What would Congress decide in the end?  One possibility is keeping the 2% inflation target, and a continual role for fiscal policy.  That’s very possible.  Or Congress might ask the Fed to study options for preventing the zero rate bound from hamstringing monetary policy, and they might buy into a technical fix like level targeting and/or NGDP targeting. I don’t know.  But politics goes in cycles.  After so many years of gridlock, 2017 might be a good time for a compromise.  To make this happen we all have to starting talking up the idea right now—assuming anyone agrees with me.

Monetary offset and the time inconsistency problem

I recently ran across a very revealing article from April 24, 2012:

NEW YORK, April 24 (Reuters) – Federal Reserve policymakers are sounding the alarm over a “fiscal cliff” at the end of this year, when scheduled U.S. tax hikes and spending cuts could pose a big threat to the fragile economic recovery.

Along with its official mandate of watching unemployment and inflation, the U.S. central bank is keeping a close eye on a potentially debilitating political fight over how to fix the budget deficit.

If lawmakers in Washington do not get rid of the tax hikes and spending cuts due to take effect in early 2013, the country could easily careen into another recession. Any moves by Congress, however, aren’t expected until after the Nov. 6 presidential election.

The Fed is worried that individuals and companies could hunker down and curb spending, making markets antsy as the country awaits the outcome of an election that could pave the way for new tax and spending policies.

Though few expect Washington to do nothing while fiscal policies push the economy into another downturn, partisan politics could undermine the Fed’s unprecedented actions to revive the economy.

“I have been disappointed that the president and Congress are not taking action until after the election,” St. Louis Fed President James Bullard told reporters in Utah last week.

“I’m also worried that markets will react badly to the fiscal cliff at the end of this year. Markets might start to speculate about what might or might not happen … after the election,” he said.

Asked what the Fed can do, however, Bullard seemed to dismiss the possibility of resorting to new bond buying to counter the effects of political gridlock over the budget deficit and economic policy.

“It’s up to the Congress,” he said.

By the end of 2012, it was pretty clear that fiscal policy would sharply tighten in 2013. The Fed responded with QE3 and some additional forward guidance.  Bullard was so confident that these steps would offset the fiscal guidance that he forecast an acceleration of RGDP growth in 2013, to around 3% to 3.5%.  Actual RGDP growth (Q4 to Q4) turned out to be about 3.1%. So we have a nice example of monetary offset, with a happy ending.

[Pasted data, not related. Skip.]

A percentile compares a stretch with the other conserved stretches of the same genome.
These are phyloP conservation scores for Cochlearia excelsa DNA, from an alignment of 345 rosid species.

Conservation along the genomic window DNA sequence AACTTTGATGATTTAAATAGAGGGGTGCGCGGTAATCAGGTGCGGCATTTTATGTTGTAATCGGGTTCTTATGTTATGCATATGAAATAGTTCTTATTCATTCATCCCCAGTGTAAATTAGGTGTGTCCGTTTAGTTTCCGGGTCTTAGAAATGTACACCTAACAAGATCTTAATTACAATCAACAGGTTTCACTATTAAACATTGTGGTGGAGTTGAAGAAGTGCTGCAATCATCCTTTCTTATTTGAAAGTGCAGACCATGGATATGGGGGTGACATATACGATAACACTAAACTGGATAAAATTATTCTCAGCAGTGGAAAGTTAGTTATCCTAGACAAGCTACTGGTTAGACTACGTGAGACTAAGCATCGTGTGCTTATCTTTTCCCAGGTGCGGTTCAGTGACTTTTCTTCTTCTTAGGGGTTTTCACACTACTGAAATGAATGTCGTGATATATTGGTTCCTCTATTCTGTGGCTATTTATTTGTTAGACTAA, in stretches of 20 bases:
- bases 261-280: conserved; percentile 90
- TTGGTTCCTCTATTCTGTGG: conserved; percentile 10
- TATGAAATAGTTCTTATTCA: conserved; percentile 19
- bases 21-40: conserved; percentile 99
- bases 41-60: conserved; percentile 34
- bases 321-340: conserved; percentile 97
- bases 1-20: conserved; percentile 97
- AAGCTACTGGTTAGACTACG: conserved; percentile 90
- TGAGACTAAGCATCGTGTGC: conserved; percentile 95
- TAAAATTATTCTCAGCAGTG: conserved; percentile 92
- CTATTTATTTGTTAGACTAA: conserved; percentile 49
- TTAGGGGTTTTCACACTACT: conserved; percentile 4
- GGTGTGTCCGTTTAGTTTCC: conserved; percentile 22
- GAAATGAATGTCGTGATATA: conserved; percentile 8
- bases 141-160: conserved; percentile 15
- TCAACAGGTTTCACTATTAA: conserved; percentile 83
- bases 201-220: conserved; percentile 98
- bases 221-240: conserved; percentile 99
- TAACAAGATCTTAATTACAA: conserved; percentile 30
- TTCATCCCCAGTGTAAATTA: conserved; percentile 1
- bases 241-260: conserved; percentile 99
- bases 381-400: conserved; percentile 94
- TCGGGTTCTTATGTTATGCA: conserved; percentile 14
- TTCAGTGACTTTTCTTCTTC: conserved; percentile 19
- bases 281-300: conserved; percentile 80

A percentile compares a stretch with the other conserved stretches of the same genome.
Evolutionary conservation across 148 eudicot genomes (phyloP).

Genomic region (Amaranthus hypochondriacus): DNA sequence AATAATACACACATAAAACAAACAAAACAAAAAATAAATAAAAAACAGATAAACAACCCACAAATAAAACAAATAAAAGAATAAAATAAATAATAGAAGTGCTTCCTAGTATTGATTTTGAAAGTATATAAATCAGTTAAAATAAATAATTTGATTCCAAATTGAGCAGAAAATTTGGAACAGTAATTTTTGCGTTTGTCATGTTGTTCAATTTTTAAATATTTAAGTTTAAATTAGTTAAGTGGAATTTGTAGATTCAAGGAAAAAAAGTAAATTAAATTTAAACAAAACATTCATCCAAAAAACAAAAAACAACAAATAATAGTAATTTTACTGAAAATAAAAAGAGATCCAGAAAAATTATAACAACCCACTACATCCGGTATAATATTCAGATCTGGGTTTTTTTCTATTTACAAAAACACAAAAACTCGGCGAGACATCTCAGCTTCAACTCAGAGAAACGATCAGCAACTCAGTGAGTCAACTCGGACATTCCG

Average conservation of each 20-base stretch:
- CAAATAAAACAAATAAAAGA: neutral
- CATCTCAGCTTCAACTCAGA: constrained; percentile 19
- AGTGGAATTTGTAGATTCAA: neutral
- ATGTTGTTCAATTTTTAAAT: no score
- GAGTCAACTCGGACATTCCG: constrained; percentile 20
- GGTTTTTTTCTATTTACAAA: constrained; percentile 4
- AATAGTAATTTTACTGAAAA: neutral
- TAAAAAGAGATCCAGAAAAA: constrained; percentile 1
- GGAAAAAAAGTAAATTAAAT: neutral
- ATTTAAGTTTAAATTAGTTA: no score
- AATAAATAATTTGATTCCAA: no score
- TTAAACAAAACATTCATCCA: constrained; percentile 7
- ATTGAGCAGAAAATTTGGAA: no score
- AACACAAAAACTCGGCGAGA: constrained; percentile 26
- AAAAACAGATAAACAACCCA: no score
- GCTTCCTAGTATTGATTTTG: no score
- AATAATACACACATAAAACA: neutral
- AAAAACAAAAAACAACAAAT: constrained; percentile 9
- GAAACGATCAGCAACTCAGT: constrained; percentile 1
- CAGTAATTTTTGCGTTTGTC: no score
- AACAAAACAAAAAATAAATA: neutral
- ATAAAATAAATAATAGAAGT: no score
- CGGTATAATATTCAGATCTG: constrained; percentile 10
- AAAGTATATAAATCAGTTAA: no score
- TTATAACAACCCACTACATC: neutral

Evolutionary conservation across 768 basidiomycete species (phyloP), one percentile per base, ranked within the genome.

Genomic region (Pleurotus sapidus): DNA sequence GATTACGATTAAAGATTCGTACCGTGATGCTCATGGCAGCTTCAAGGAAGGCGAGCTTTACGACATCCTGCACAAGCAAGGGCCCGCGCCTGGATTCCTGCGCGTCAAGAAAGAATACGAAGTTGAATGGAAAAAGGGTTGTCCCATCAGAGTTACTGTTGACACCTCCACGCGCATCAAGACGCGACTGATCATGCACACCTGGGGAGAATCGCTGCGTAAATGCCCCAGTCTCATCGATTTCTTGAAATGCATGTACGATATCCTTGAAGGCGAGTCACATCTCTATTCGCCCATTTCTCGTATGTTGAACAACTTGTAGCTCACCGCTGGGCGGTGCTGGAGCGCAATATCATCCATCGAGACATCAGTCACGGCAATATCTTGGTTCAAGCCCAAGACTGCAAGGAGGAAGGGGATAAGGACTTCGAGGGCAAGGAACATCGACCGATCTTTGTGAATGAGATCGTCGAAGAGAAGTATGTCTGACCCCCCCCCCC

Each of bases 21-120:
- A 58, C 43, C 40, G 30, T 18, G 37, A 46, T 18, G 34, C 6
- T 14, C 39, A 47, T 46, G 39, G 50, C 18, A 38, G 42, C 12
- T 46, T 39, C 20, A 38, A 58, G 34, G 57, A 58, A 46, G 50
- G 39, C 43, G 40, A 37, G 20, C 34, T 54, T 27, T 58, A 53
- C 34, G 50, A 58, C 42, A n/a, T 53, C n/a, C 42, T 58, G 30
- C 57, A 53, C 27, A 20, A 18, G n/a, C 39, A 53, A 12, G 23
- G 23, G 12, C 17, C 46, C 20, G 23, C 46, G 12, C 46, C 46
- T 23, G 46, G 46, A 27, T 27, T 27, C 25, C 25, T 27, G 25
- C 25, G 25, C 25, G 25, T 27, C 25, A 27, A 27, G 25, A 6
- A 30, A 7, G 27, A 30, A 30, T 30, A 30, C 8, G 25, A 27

But notice something strange at the end of the long quote; Bullard seems to be warning Congress not to expect the Fed to bail them out if the send the economy into a recession with reckless fiscal austerity.

When I was young I got a nice job offer from the New York Fed, at a salary 75% higher than my Bentley salary.  My department chair took the offer to the Dean, who responded, “Tell him I hope he likes New York.”  In the end I stayed at Bentley. (Feel free to insert dog retreating, tail between legs metaphor here.)  I learned a lesson, and indeed not once have I ever told my daughter “If I catch you smoking pot you can forget about me paying for your college education.”  My threats aren’t credible, due to the time inconsistency problem.

Matt Yglesias once wrote a post pointing out that the Fed denies that it engages in monetary offset:

A curious issue that in my opinion he and other proponents of the full monetary offset thesis haven’t fully grappled with is that Federal Reserve officials keep saying it’s not true. I heard John Williams of the San Francisco Fed say it’s not true at the Brookings event this morning. I heard Ben Bernanke say it’s not true at the American Economics Association meeting in Philadelphia earlier this month. I separately heard William Dudley of the New York Fed say it’s not true in Philadelphia. Janet Yellen has repeatedly said it’s not true. And since full monetary offset isn’t just an abstract economic thesis, it’s specifically a thesis about the actual behavior of the Federal Reserve, the fact that nobody in a position of authority at the Fed believes in it seems like a big problem worthy of a more substantive response.

You find lots of counterarguments in this post, written in response to Matt’s post. That post is my best counterargument. But I’d add this post as a footnote, as it shows how statements by Fed officials regarding their intentions may not accurately describe the Fed’s actual future policy response, but rather may reflect a desire to get Congress to do more of the heavy lifting.

That’s not to say that Matt’s completely wrong, indeed his views are actually about halfway between my view and the views of more traditional Keynesians.  Here’s the very next paragraph of the Yglesias post:

What I think clearly is true is that partial monetary offset is very real. The people who thought the tight fiscal policy of 2013 would crush the economy were wrong, and they were proven wrong precisely because of monetary offset.

That’s a reasonable argument, and if my version of monetary offset were proved wrong at some later date, Yglesias’s view would be the alternative that I’d find most plausible.  But thus far the data seem to support something close to full offset—both the 2013 case of austerity in the US, and the cross sectional study by Mark Sadowski.  Of course “further research is needed.”

PS.  Here’s a perceptive observation from the April 2012 article:

“We’re naive if we think that [fiscal cliff] doesn’t play into the Fed’s thinking about monetary policy,” said Tom Porcelli, chief U.S. economist at RBC Capital Markets in New York.

“But the way that the Fed would want to present it is a minor consideration at best, because they don’t want to be supplementing fiscal policy,” Porcelli said.